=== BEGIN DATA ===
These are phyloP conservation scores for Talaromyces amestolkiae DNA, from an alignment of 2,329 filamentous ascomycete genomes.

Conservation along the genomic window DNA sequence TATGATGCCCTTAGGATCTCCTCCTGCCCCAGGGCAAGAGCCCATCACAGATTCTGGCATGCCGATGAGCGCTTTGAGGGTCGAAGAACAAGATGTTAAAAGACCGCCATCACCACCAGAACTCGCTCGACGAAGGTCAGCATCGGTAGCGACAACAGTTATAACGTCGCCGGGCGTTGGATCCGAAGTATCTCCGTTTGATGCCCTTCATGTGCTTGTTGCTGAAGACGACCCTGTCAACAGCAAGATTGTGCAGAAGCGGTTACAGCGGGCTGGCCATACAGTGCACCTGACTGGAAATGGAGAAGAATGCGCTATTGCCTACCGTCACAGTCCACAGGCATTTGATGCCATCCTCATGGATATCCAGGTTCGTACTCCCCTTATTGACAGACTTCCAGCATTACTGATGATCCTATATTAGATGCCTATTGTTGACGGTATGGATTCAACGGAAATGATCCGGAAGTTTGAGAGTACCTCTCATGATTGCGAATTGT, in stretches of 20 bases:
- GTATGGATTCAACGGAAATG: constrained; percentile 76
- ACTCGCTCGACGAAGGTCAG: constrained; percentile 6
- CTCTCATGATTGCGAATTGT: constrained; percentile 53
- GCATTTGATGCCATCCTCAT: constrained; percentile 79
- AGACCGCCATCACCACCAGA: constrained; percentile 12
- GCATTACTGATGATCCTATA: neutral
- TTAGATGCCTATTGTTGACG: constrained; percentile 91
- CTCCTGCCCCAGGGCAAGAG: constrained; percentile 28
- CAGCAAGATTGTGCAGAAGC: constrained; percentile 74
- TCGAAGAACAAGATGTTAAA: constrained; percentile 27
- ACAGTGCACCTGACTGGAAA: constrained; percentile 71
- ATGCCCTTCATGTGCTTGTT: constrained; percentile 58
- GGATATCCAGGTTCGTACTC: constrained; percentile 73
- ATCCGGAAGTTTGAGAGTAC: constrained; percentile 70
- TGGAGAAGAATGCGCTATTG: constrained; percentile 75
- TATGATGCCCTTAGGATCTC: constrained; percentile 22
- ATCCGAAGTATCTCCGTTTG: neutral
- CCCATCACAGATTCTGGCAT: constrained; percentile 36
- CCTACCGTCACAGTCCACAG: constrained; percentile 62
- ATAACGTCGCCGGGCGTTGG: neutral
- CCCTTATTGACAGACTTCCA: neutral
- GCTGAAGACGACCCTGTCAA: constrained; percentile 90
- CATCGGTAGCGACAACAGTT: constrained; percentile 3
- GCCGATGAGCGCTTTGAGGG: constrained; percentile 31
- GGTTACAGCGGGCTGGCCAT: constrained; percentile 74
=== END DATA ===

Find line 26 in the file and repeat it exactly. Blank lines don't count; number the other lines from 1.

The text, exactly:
- GCCGATGAGCGCTTTGAGGG: constrained; percentile 31